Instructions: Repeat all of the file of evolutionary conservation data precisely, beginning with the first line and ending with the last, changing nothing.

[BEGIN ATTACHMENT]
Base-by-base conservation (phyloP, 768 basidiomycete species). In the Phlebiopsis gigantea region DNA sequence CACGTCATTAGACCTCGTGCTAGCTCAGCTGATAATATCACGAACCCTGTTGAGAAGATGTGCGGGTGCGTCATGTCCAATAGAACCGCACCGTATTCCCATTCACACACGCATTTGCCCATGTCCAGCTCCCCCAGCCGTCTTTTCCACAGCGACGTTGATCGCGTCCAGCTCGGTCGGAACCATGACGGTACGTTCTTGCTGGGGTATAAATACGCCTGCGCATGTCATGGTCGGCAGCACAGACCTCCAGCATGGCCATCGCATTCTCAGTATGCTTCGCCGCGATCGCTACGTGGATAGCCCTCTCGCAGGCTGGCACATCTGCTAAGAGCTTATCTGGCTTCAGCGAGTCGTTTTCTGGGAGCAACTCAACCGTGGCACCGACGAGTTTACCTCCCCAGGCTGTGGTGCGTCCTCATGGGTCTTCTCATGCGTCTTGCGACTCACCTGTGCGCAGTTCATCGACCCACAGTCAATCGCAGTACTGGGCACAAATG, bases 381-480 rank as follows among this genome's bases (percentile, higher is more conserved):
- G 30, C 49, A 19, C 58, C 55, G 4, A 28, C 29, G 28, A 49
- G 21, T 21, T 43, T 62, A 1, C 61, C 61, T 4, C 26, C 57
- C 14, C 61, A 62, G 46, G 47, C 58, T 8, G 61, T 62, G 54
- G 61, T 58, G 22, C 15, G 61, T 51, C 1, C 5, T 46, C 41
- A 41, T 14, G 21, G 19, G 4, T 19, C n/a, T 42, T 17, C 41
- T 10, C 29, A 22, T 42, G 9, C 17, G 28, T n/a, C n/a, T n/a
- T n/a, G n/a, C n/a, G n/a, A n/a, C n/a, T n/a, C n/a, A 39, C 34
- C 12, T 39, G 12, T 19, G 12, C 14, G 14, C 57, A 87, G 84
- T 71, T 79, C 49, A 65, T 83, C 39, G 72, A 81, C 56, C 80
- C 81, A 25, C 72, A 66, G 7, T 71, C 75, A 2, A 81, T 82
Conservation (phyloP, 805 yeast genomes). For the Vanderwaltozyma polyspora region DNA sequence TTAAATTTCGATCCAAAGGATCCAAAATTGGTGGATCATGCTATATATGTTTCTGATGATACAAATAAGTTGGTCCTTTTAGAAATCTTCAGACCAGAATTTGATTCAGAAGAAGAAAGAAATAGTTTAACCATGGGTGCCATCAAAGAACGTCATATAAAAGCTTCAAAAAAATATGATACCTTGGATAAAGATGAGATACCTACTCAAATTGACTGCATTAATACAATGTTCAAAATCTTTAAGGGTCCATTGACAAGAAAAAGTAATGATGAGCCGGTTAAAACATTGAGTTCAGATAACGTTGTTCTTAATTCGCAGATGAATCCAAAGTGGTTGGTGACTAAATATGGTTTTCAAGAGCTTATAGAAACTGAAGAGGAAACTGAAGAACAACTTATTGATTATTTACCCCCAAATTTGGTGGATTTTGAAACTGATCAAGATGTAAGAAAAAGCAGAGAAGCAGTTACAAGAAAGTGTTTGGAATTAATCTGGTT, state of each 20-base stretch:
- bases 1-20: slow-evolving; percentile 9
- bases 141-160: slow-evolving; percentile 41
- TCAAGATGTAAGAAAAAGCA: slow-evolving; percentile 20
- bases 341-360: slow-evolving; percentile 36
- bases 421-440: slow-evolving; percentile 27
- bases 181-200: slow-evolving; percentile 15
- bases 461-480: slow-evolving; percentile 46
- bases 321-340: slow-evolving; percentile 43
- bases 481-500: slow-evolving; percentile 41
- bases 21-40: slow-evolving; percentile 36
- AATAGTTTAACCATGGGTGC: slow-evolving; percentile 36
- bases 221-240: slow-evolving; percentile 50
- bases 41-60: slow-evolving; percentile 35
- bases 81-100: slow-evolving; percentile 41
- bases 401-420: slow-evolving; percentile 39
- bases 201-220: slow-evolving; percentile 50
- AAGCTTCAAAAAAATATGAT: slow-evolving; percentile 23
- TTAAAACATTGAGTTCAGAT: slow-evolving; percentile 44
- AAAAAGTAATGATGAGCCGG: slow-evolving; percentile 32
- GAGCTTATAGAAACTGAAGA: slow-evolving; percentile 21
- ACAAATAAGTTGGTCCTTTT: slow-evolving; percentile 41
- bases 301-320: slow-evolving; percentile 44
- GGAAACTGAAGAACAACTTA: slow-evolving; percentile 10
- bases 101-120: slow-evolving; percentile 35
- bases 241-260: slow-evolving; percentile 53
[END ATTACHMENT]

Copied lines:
Base-by-base conservation (phyloP, 768 basidiomycete species). In the Phlebiopsis gigantea region DNA sequence CACGTCATTAGACCTCGTGCTAGCTCAGCTGATAATATCACGAACCCTGTTGAGAAGATGTGCGGGTGCGTCATGTCCAATAGAACCGCACCGTATTCCCATTCACACACGCATTTGCCCATGTCCAGCTCCCCCAGCCGTCTTTTCCACAGCGACGTTGATCGCGTCCAGCTCGGTCGGAACCATGACGGTACGTTCTTGCTGGGGTATAAATACGCCTGCGCATGTCATGGTCGGCAGCACAGACCTCCAGCATGGCCATCGCATTCTCAGTATGCTTCGCCGCGATCGCTACGTGGATAGCCCTCTCGCAGGCTGGCACATCTGCTAAGAGCTTATCTGGCTTCAGCGAGTCGTTTTCTGGGAGCAACTCAACCGTGGCACCGACGAGTTTACCTCCCCAGGCTGTGGTGCGTCCTCATGGGTCTTCTCATGCGTCTTGCGACTCACCTGTGCGCAGTTCATCGACCCACAGTCAATCGCAGTACTGGGCACAAATG, bases 381-480 rank as follows among this genome's bases (percentile, higher is more conserved):
- G 30, C 49, A 19, C 58, C 55, G 4, A 28, C 29, G 28, A 49
- G 21, T 21, T 43, T 62, A 1, C 61, C 61, T 4, C 26, C 57
- C 14, C 61, A 62, G 46, G 47, C 58, T 8, G 61, T 62, G 54
- G 61, T 58, G 22, C 15, G 61, T 51, C 1, C 5, T 46, C 41
- A 41, T 14, G 21, G 19, G 4, T 19, C n/a, T 42, T 17, C 41
- T 10, C 29, A 22, T 42, G 9, C 17, G 28, T n/a, C n/a, T n/a
- T n/a, G n/a, C n/a, G n/a, A n/a, C n/a, T n/a, C n/a, A 39, C 34
- C 12, T 39, G 12, T 19, G 12, C 14, G 14, C 57, A 87, G 84
- T 71, T 79, C 49, A 65, T 83, C 39, G 72, A 81, C 56, C 80
- C 81, A 25, C 72, A 66, G 7, T 71, C 75, A 2, A 81, T 82
Conservation (phyloP, 805 yeast genomes). For the Vanderwaltozyma polyspora region DNA sequence TTAAATTTCGATCCAAAGGATCCAAAATTGGTGGATCATGCTATATATGTTTCTGATGATACAAATAAGTTGGTCCTTTTAGAAATCTTCAGACCAGAATTTGATTCAGAAGAAGAAAGAAATAGTTTAACCATGGGTGCCATCAAAGAACGTCATATAAAAGCTTCAAAAAAATATGATACCTTGGATAAAGATGAGATACCTACTCAAATTGACTGCATTAATACAATGTTCAAAATCTTTAAGGGTCCATTGACAAGAAAAAGTAATGATGAGCCGGTTAAAACATTGAGTTCAGATAACGTTGTTCTTAATTCGCAGATGAATCCAAAGTGGTTGGTGACTAAATATGGTTTTCAAGAGCTTATAGAAACTGAAGAGGAAACTGAAGAACAACTTATTGATTATTTACCCCCAAATTTGGTGGATTTTGAAACTGATCAAGATGTAAGAAAAAGCAGAGAAGCAGTTACAAGAAAGTGTTTGGAATTAATCTGGTT, state of each 20-base stretch:
- bases 1-20: slow-evolving; percentile 9
- bases 141-160: slow-evolving; percentile 41
- TCAAGATGTAAGAAAAAGCA: slow-evolving; percentile 20
- bases 341-360: slow-evolving; percentile 36
- bases 421-440: slow-evolving; percentile 27
- bases 181-200: slow-evolving; percentile 15
- bases 461-480: slow-evolving; percentile 46
- bases 321-340: slow-evolving; percentile 43
- bases 481-500: slow-evolving; percentile 41
- bases 21-40: slow-evolving; percentile 36
- AATAGTTTAACCATGGGTGC: slow-evolving; percentile 36
- bases 221-240: slow-evolving; percentile 50
- bases 41-60: slow-evolving; percentile 35
- bases 81-100: slow-evolving; percentile 41
- bases 401-420: slow-evolving; percentile 39
- bases 201-220: slow-evolving; percentile 50
- AAGCTTCAAAAAAATATGAT: slow-evolving; percentile 23
- TTAAAACATTGAGTTCAGAT: slow-evolving; percentile 44
- AAAAAGTAATGATGAGCCGG: slow-evolving; percentile 32
- GAGCTTATAGAAACTGAAGA: slow-evolving; percentile 21
- ACAAATAAGTTGGTCCTTTT: slow-evolving; percentile 41
- bases 301-320: slow-evolving; percentile 44
- GGAAACTGAAGAACAACTTA: slow-evolving; percentile 10
- bases 101-120: slow-evolving; percentile 35
- bases 241-260: slow-evolving; percentile 53